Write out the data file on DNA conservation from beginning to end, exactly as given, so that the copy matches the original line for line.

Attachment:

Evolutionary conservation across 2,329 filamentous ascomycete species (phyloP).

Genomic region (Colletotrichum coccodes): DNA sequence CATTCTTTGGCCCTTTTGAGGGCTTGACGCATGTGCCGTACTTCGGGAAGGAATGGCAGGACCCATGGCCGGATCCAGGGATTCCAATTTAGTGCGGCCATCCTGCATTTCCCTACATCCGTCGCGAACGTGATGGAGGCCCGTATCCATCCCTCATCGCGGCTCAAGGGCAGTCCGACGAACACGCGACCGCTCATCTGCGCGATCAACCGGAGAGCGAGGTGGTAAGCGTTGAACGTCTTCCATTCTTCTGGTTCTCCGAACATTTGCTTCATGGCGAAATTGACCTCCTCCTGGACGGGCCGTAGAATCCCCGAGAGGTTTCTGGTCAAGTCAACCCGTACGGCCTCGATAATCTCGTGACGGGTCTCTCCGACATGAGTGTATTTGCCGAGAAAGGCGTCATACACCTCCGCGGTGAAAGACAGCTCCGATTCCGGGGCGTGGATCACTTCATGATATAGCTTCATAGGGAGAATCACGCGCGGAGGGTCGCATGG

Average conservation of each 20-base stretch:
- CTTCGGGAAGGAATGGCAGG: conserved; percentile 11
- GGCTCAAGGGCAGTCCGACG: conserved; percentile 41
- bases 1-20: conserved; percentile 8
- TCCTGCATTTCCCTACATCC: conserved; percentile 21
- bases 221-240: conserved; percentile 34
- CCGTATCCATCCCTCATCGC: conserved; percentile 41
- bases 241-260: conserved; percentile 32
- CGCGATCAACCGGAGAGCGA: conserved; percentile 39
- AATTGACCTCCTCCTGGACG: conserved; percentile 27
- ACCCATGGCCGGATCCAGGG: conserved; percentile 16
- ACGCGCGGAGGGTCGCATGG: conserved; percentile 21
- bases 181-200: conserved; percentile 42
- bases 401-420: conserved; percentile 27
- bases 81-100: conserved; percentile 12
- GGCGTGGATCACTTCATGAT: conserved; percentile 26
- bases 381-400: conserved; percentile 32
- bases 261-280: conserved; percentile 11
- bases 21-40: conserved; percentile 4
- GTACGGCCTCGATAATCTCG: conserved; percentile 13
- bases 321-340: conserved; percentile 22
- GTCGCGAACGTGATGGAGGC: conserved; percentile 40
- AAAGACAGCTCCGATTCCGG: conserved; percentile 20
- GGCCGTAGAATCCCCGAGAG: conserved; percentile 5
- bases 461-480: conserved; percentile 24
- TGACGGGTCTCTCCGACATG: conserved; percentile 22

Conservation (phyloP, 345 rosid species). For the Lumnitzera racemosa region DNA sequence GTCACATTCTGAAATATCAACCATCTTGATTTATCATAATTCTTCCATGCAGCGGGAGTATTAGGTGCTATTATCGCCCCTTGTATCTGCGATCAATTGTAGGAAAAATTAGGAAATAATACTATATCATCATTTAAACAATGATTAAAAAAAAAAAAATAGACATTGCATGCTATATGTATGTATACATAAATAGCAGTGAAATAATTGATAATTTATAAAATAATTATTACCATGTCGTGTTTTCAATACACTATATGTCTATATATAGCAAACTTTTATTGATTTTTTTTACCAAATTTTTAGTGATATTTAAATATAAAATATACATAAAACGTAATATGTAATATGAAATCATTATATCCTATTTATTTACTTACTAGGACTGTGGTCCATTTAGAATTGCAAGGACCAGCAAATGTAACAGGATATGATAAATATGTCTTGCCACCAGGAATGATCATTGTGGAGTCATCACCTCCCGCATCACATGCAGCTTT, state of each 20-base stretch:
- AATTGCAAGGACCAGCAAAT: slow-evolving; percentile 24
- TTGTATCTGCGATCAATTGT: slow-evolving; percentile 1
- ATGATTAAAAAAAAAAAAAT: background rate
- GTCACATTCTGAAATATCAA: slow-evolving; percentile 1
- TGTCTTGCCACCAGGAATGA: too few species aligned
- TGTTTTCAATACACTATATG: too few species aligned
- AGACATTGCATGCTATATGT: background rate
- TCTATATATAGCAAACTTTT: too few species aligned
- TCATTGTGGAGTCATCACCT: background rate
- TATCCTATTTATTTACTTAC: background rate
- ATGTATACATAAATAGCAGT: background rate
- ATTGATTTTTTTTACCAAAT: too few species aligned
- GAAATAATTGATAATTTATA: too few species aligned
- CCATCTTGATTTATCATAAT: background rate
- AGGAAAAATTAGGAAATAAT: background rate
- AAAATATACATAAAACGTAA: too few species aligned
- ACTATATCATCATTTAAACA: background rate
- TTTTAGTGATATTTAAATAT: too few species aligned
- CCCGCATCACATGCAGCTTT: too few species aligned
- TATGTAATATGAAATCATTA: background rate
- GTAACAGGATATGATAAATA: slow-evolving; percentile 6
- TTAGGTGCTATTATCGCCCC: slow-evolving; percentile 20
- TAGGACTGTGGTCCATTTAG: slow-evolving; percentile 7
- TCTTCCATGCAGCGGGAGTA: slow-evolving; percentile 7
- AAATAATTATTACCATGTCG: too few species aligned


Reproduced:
Evolutionary conservation across 2,329 filamentous ascomycete species (phyloP).

Genomic region (Colletotrichum coccodes): DNA sequence CATTCTTTGGCCCTTTTGAGGGCTTGACGCATGTGCCGTACTTCGGGAAGGAATGGCAGGACCCATGGCCGGATCCAGGGATTCCAATTTAGTGCGGCCATCCTGCATTTCCCTACATCCGTCGCGAACGTGATGGAGGCCCGTATCCATCCCTCATCGCGGCTCAAGGGCAGTCCGACGAACACGCGACCGCTCATCTGCGCGATCAACCGGAGAGCGAGGTGGTAAGCGTTGAACGTCTTCCATTCTTCTGGTTCTCCGAACATTTGCTTCATGGCGAAATTGACCTCCTCCTGGACGGGCCGTAGAATCCCCGAGAGGTTTCTGGTCAAGTCAACCCGTACGGCCTCGATAATCTCGTGACGGGTCTCTCCGACATGAGTGTATTTGCCGAGAAAGGCGTCATACACCTCCGCGGTGAAAGACAGCTCCGATTCCGGGGCGTGGATCACTTCATGATATAGCTTCATAGGGAGAATCACGCGCGGAGGGTCGCATGG

Average conservation of each 20-base stretch:
- CTTCGGGAAGGAATGGCAGG: conserved; percentile 11
- GGCTCAAGGGCAGTCCGACG: conserved; percentile 41
- bases 1-20: conserved; percentile 8
- TCCTGCATTTCCCTACATCC: conserved; percentile 21
- bases 221-240: conserved; percentile 34
- CCGTATCCATCCCTCATCGC: conserved; percentile 41
- bases 241-260: conserved; percentile 32
- CGCGATCAACCGGAGAGCGA: conserved; percentile 39
- AATTGACCTCCTCCTGGACG: conserved; percentile 27
- ACCCATGGCCGGATCCAGGG: conserved; percentile 16
- ACGCGCGGAGGGTCGCATGG: conserved; percentile 21
- bases 181-200: conserved; percentile 42
- bases 401-420: conserved; percentile 27
- bases 81-100: conserved; percentile 12
- GGCGTGGATCACTTCATGAT: conserved; percentile 26
- bases 381-400: conserved; percentile 32
- bases 261-280: conserved; percentile 11
- bases 21-40: conserved; percentile 4
- GTACGGCCTCGATAATCTCG: conserved; percentile 13
- bases 321-340: conserved; percentile 22
- GTCGCGAACGTGATGGAGGC: conserved; percentile 40
- AAAGACAGCTCCGATTCCGG: conserved; percentile 20
- GGCCGTAGAATCCCCGAGAG: conserved; percentile 5
- bases 461-480: conserved; percentile 24
- TGACGGGTCTCTCCGACATG: conserved; percentile 22

Conservation (phyloP, 345 rosid species). For the Lumnitzera racemosa region DNA sequence GTCACATTCTGAAATATCAACCATCTTGATTTATCATAATTCTTCCATGCAGCGGGAGTATTAGGTGCTATTATCGCCCCTTGTATCTGCGATCAATTGTAGGAAAAATTAGGAAATAATACTATATCATCATTTAAACAATGATTAAAAAAAAAAAAATAGACATTGCATGCTATATGTATGTATACATAAATAGCAGTGAAATAATTGATAATTTATAAAATAATTATTACCATGTCGTGTTTTCAATACACTATATGTCTATATATAGCAAACTTTTATTGATTTTTTTTACCAAATTTTTAGTGATATTTAAATATAAAATATACATAAAACGTAATATGTAATATGAAATCATTATATCCTATTTATTTACTTACTAGGACTGTGGTCCATTTAGAATTGCAAGGACCAGCAAATGTAACAGGATATGATAAATATGTCTTGCCACCAGGAATGATCATTGTGGAGTCATCACCTCCCGCATCACATGCAGCTTT, state of each 20-base stretch:
- AATTGCAAGGACCAGCAAAT: slow-evolving; percentile 24
- TTGTATCTGCGATCAATTGT: slow-evolving; percentile 1
- ATGATTAAAAAAAAAAAAAT: background rate
- GTCACATTCTGAAATATCAA: slow-evolving; percentile 1
- TGTCTTGCCACCAGGAATGA: too few species aligned
- TGTTTTCAATACACTATATG: too few species aligned
- AGACATTGCATGCTATATGT: background rate
- TCTATATATAGCAAACTTTT: too few species aligned
- TCATTGTGGAGTCATCACCT: background rate
- TATCCTATTTATTTACTTAC: background rate
- ATGTATACATAAATAGCAGT: background rate
- ATTGATTTTTTTTACCAAAT: too few species aligned
- GAAATAATTGATAATTTATA: too few species aligned
- CCATCTTGATTTATCATAAT: background rate
- AGGAAAAATTAGGAAATAAT: background rate
- AAAATATACATAAAACGTAA: too few species aligned
- ACTATATCATCATTTAAACA: background rate
- TTTTAGTGATATTTAAATAT: too few species aligned
- CCCGCATCACATGCAGCTTT: too few species aligned
- TATGTAATATGAAATCATTA: background rate
- GTAACAGGATATGATAAATA: slow-evolving; percentile 6
- TTAGGTGCTATTATCGCCCC: slow-evolving; percentile 20
- TAGGACTGTGGTCCATTTAG: slow-evolving; percentile 7
- TCTTCCATGCAGCGGGAGTA: slow-evolving; percentile 7
- AAATAATTATTACCATGTCG: too few species aligned